[Cvsnt] New to CVS....

Rajan Karunakaran rkaran at hotmail.com
Wed May 29 03:18:49 BST 2002

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I am no expert by any means, but have been using the WinCVS client against a
CVS server running on a Solaris box on and off for a couple of years.

The basic concept is this:

You have a CVS repository (usually) on a server that is accessible to all
developers.  This holds the 'master' of all your development files - source
code, documentation, design models (UML diagrams and other forms of visual
representation of design), etc.

Each developer has a client in the form of WinCVS (on Windows), TortoiseCVS
(which I discovered yesterday and liked immensely) or just the plain cvs.exe
(again on a Windows client).  The developer uses the CVS client and logs
onto the CVS repository and 'checks out' (as in checking out of a hotel room
- bad analogy, but you get the picture) the module that he wants to work on
into a local directory on his machine (this checked out module will retain
the exact same directory structure as the module on the CVS server).  He
keeps working, building, testing, etc. and once satisfied with his work,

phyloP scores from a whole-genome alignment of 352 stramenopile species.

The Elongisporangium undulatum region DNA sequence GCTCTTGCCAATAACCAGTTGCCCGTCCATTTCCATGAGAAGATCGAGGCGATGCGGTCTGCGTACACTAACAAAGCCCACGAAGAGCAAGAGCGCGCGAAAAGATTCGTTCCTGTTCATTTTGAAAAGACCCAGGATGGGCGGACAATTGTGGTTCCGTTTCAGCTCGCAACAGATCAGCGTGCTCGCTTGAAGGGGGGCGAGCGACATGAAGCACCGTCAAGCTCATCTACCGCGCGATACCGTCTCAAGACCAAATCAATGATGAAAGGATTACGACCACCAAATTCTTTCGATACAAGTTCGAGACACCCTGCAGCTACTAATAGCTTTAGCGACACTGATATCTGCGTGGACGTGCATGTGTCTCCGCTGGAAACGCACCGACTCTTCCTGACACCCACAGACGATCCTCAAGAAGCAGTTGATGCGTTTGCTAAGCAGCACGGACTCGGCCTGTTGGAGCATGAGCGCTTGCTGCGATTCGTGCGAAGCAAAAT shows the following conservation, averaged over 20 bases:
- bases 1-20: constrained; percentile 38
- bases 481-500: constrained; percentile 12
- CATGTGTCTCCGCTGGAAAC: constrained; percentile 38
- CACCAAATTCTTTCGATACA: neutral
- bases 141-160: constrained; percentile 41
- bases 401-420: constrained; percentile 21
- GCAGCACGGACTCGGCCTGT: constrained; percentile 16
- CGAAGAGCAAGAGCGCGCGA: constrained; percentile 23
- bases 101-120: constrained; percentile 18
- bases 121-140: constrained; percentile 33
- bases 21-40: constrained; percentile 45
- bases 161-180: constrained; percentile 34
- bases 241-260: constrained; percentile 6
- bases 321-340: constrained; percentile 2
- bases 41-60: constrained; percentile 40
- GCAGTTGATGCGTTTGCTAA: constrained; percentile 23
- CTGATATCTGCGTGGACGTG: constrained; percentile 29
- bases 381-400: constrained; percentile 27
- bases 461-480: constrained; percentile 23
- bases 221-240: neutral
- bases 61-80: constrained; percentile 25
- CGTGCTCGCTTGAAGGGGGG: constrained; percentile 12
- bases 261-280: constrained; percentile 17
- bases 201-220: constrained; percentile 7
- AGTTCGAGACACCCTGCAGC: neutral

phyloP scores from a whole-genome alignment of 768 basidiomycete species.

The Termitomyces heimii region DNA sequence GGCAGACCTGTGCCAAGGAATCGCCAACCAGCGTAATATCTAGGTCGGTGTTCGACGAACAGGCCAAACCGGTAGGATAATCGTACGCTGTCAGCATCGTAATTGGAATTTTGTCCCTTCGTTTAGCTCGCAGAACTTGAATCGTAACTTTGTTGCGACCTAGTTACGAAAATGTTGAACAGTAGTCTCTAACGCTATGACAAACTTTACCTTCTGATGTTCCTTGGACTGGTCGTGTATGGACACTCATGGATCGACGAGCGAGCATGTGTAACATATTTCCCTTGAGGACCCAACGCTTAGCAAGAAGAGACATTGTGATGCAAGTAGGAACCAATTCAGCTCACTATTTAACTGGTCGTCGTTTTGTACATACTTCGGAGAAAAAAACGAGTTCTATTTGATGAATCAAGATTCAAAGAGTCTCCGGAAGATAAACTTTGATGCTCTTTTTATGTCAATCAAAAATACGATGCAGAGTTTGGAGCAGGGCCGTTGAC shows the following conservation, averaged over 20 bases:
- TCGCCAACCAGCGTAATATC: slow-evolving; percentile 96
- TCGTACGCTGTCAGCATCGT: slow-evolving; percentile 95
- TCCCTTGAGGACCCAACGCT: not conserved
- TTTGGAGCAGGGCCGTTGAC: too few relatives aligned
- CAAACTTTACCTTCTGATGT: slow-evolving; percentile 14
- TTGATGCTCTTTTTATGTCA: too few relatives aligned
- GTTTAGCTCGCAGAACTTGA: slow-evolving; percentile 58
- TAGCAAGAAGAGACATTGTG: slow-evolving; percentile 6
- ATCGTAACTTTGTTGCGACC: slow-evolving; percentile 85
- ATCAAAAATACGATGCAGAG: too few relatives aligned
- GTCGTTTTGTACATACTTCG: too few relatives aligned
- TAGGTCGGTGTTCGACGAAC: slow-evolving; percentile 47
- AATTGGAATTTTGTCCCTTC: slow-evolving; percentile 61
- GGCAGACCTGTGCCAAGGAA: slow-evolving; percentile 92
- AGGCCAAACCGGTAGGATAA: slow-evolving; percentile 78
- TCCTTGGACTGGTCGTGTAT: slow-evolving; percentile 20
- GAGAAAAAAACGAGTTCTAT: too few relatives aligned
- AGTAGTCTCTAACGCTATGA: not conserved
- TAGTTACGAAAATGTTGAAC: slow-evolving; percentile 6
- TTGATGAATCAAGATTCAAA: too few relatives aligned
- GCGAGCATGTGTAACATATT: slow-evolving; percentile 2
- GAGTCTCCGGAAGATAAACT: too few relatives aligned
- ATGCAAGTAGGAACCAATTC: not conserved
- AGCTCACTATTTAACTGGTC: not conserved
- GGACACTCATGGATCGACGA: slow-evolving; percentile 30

'checks in' his stable version of the code.  The CVS server stamps it with a
revision number, a date stamp and, if not supplied, prompts you the
developer for a small explanation of the revisions.

The advantage of this system is that multiple developers can work on the
same project (not necessarily the same piece of code, but even that is
possible) at the same time.  Usually, CVS is best at handling text files,
like source code.

Suppose someone has checked out the same module you have and worked on the
same file that you worked on.  Suppose the other developer checked his
revisions back in before you did.  When you check your version in, and if
changes were made to parts other than those the other person worked on, CVS
'merges' the changes.  If, however, you and he modified the same part of the
code, the server will tell you of it.  Then it is up to you to merge the
changes.  My understanding is that if the client is also on a Unix box, it
locally creates a conflict file tagged with your version and his version,
which you can then correct or merge.  The windows version does not create
this file, as far as I know (probably because the file name starts with a
#).  Of course, you can avoid all this hassle by locking the file that you
check out.  The flip side is that you have prevented others from developing
the file that you have locked (possibly for days on end).  Microsoft's
Visual Source Safe works this way (and my understanding is that you are

The options available to you are to have a CVS server running on any of the
Unixes, Windows NT/2000 or the Mac and clients on Windows or Unix or Mac.
You can have a GUI or command line client.

This is where you can get all the info you need plus links to other CVSs:


The windows server is available at:

http://www.cvsnt.org/  (I understand that this has been ported back to Unix)

The clients are available at:

The documentation is also available at the sites mentioned above.

If you want to make CVS SCC compliant (emulate behaviour of MS Visual Source
Safe), you can install Jalindi-Igloo (link found at wincvs.org)


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